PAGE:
(17) “What is mankind that You make so much of them, and that you pay attention to them? (18) And that you visit them every morning, and try them every moment?”
I like the way David took these words of Job and turned them on their ear to make it a positive statement of God’s honor and solicitous care for us.
“(3) When I consider Your heavens, the work of Your fingers, The moon and the stars, which You have ordained, (4) What is man that You are mindful of him, And the son of man that You visit him? (5) For You have made him a little lower than the angels, And You have crowned him with glory and honor. (6) You have made him to have dominion over the works of Your hands; You have put all things under his feet,” (David’s way of saying it is referenced in the New Testament in Matthew 21:16; 1 Corinthians 15:27; Ephesians 1:22 & Heb. 2:6-8)
“(19) Will You never look away from me, will You not let me alone long enough to swallow my spittle?
(20) If I have sinned – what have I done to You, O Watcher of men?
Why have You set me as Your target?
Have I become a burden to You?
(21) And why do You not pardon my transgression, and take away my iniquity?
For now I will lie down in the dust, and You will seek me diligently, but I will be gone.”
Now Bildad takes his turn in replying to Job. He is indignant at Job’s words and directs him towards repentance for his words.
“(1) Then Bildad the Shuhite spoke up and said:
(2) “How long will you speak these things, seeing that the words of your mouth are like a great wind?
(3) Does God pervert justice? Or does the Almighty pervert what is right?
(4) If your children sinned against Him, He gave them over to the penalty of their sin. (5) But if you will look to God, and make your supplication to the Almighty, (6) if you become pure and upright, even now He will rouse Himself for you, and will restore your righteous home. (7) Your beginning will seem so small, since your future will flourish.”
These words are both right and wrong.
We have settled as well as we might that Job’s children were in fact ungodly and most likely willfully so. We concluded that even though we are not afforded the behind the scenes look at the conversation between God and the devil regarding Job’s children – it did indeed take place. As such their deaths probably played out very similar to King Ahab’s which we referenced in our fourth session in Job in the message entitled, “God, Justice & Delegated Authority”.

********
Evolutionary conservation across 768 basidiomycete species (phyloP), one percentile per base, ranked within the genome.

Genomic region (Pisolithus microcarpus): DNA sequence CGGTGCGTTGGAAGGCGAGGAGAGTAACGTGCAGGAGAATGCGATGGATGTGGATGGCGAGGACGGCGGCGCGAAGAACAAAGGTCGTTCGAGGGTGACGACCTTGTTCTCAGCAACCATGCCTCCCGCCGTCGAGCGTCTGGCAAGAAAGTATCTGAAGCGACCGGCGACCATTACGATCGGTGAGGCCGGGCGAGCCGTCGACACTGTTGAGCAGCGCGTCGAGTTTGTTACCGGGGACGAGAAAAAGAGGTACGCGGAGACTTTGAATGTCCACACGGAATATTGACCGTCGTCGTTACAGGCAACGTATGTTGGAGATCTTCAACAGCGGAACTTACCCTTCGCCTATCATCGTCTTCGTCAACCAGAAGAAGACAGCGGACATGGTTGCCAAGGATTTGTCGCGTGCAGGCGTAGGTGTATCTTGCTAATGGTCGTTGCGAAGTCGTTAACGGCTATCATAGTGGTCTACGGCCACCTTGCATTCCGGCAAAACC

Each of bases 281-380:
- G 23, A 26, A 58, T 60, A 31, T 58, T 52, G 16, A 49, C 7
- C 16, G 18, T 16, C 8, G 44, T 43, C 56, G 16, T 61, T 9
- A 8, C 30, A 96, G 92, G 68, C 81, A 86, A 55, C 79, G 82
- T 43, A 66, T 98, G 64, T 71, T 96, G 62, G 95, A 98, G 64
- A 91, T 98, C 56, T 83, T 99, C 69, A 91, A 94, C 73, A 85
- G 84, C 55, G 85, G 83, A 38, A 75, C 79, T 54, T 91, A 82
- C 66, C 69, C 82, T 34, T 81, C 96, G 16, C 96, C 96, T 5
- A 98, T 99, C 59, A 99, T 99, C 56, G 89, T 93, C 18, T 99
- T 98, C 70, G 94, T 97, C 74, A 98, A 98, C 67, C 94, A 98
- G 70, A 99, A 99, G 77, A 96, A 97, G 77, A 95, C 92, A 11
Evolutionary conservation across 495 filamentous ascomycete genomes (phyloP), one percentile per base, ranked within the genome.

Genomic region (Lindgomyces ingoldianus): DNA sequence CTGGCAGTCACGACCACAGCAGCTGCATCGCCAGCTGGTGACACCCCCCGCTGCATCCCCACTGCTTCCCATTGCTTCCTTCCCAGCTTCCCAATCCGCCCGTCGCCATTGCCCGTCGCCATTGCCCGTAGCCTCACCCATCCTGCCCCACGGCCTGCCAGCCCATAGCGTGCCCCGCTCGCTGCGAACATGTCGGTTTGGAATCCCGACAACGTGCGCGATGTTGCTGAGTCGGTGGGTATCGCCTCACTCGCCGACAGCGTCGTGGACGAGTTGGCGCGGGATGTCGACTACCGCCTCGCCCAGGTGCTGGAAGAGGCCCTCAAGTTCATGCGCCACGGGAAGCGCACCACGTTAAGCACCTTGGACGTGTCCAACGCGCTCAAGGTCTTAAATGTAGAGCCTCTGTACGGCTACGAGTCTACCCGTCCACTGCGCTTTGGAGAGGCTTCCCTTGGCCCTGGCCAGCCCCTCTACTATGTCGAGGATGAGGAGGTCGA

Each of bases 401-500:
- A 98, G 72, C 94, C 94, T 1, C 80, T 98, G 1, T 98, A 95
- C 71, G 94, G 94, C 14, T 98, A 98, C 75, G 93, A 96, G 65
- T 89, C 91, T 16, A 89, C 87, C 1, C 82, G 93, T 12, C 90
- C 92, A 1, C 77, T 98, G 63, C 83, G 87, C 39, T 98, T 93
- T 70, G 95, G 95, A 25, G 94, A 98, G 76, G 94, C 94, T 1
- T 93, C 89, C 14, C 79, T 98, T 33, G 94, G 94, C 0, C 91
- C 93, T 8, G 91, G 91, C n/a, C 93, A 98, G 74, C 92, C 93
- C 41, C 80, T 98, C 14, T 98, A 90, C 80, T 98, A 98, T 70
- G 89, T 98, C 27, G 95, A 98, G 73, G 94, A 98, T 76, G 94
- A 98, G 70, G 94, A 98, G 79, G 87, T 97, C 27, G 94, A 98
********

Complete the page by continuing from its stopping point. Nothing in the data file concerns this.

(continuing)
Bildad is correct in attributing the deaths of Job’s children to THEIR sins and NOT to Job’s trial. They only coincided most likely due to the opportunity it afforded the devil in his pursuit of Job’s heart loyalty as we addressed in our third week into Job entitled, “Job’s trials begin”
Bildad also is correct in thinking that Job has something which is making him impure and no longer upright, but he is wrong in assuming it was these things which precipitated this attack against Job.
Job had done NOTHING wrong to solicit this attack as God clearly stated in Job 2:3. However SINCE these trials have begun, Job has thought and said several things which are stout against God, accusatory of Him and only casts himself in a good light. THAT is unacceptable behavior, but it is hardly unique to Job!
Bildad is also correct in saying that at this point things are still able to be reversed through reverence and repentance so that the blessings God will give in the future will overshadow this brief interval of difficulties.
The key thing to remember at this point is the MAJOR misunderstanding of EVERYONE so far – Job AND his three friends.
THEY ALL BELIEVE THAT THIS IS GOD’S JUDGMENT AGAINST JOB.
- Job believes God has made a mistake or that God is punishing him even though he is just.
- Job’s friends believe this HAS to be for something Job has done wrong.
Both are incorrect!
What makes this difficult is the dividing line.
WHEN all this started, Job had done nothing wrong nor had he thought or said anything wrong.
This was an attack from the enemy to destabilize Job from his integrity and get him to curse God.
All the negative we hear from Job is his response TO this attack, it is NOT what caused the attack but are his responses to it!
So it would be a HUGE error in interpretation to fail to see this line of demarcation.
God WILL address Job’s attitude, irreverence and self-justification – when He steps in and ends the trial by confronting Job. NONE of these trials however, are due to Job’s actions or words subsequent to the attack!